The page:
Camille went on to relate that her earliest memories were of being sexually abused by her father. In her early teens her father starting selling her to his friends. Subsequently she decided to keep the money for herself and left home. Her goal was to buy a world-class cello and study at the Berklee School of Music.

She said, "I want to start my education with a new cello, and pay for all four years in advance."

Camille said one other thing to me, which I will save that for the end of this story.

The last time I saw her, she came to say goodbye. She was departing for Dutch Harbor where the money was better.

A few months later, Molly came calling with a Billy Holiday record. I knew Molly casually, but she made me uncomfortable. She seemed very artificial. She seemed to have a forced attitude and a phony sense of humor. I didn't particularly like her and I cringed inwardly at the thought of having to entertain her, but she was my guest and I let her in. I found I liked Billy Holiday. As we listened to the heart-breaking tunes that were so typical of Holiday, I saw a change come over Molly. She became quiet, abandoned her clumsy attempts at humor and became more genuine. Then Molly told me her story. She had come to Kodiak from Juneau after the love of her life was killed in a fishing accident. I immediately realized that what I had disliked about her was the veneer that she had built around her grief. Molly was ever hopeful and expressed to me that it had been two years and she was just about done grieving.

She said "All things have their time and that time is about up."

Not long after, Johnny found himself a steady girlfriend. Her name was Franky. Franky was a farm girl without pretensions. She was steady, solid and practical and loved Johnny despite his record of promiscuity. To tell the truth, I couldn't help but like Johnny myself. Although his practices were opposite to my own standards, it seemed like he was caught in the overly free spirit of the time and swept away by his own gift of charm. After all, it was the 70's and more than five years before Aids became well-known.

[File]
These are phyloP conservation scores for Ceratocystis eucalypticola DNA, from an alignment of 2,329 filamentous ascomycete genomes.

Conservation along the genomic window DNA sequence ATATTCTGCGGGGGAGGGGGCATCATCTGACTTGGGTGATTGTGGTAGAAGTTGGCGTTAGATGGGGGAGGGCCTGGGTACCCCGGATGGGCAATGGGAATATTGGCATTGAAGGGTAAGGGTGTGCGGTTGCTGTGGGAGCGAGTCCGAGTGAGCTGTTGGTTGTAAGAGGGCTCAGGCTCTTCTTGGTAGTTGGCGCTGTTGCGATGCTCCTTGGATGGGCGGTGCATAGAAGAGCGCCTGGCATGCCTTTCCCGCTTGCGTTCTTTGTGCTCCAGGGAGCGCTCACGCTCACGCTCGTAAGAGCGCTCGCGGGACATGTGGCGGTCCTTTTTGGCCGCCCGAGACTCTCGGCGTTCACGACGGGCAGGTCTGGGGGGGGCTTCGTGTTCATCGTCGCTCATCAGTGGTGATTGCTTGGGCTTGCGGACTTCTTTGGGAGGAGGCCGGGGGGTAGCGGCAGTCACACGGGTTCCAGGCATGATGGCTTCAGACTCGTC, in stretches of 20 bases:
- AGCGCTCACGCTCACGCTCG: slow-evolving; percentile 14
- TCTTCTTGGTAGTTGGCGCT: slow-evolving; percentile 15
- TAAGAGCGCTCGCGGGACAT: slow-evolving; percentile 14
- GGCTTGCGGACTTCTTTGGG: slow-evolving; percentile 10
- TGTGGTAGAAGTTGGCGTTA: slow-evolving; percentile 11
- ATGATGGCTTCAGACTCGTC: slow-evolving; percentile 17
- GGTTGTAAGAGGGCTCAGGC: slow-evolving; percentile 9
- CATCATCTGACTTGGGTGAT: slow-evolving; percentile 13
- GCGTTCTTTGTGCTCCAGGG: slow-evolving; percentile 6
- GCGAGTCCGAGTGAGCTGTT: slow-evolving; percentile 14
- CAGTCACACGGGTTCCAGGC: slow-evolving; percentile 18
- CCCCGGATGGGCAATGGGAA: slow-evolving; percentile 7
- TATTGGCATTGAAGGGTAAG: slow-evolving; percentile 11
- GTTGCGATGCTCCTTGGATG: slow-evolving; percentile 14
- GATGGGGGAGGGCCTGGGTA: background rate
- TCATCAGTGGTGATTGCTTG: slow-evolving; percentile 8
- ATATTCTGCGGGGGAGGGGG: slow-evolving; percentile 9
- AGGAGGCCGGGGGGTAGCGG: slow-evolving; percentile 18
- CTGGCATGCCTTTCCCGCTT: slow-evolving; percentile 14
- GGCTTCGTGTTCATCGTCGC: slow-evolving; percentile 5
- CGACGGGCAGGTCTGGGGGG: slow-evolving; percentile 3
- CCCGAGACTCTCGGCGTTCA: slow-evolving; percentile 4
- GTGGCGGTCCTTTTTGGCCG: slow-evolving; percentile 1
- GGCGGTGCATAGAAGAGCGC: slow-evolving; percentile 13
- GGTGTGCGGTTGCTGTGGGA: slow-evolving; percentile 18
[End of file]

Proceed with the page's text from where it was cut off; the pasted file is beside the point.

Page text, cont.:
Early in 1975 there was a nasty flu epidemic in town. I became severely ill. For several days, my day comprised of stumbling out of bed into the living room and putting a stack of six records on the turntable. I would lie there for two hours whiled they played, then stagger to the turntable to turn the stack over. After a couple of stacks, I would go back to bed. And I wasn't eating.

Franky showed up. Johnny had told her that I was sick. She had a stack of records and several yogurts. She played the records while she sat on the floor next to me on the couch and spoon-fed me yogurt. I could get a spoonful down every 15 minutes or so. I managed not to throw up, even though she was playing the Bee Gees. After about three hours and two yogurts I was feeling better. Franky returned the next day to nurse me further.

A couple of weeks later, I passed Johnny's bedroom and noticed a woman through a partially open door and saw that she wasn't Franky. A few minutes later, I saw Johnny in another part of the apartment and asked "Who was that girl?"

Johny shushed me, but by then, the unfamiliar girl had left and Franky had arrived. Franky heard.

Franky was full of hope too, and for her that didn't mean putting up with being just one in the lineup. I didn't see much of her after that. Johnny didn't seem angry with me. He accepted the fact that he had lost one of the best things in his life through his own bad choices and never blamed me for my slip of tongue.

Not long after, I left Kodiak for Anchorage. That following fall Johnny got a job on a high liner crab boat. I heard he made twenty-five thousand dollars in a three week season and bought his own bar.

Some time during the following year, I was browsing through records at Shimek's record store in Anchorage. I found an album recorded by students at the Berklee School of Music. Among the photographs on the album was one that showed Camille with her cello. I knew those luxiarant curls anywhere. As I looked at her picture, I remembered that other thing that she had said to me.

"Even though I've (expletive deleted) about a thousand men, I feel like I'm still a virgin because I have never been in love. I expect that day to come."

I hope she did fall in love.

Hope springs eternal.

 

Author's Note :

[1] Names were changed. Reasons should be obvious!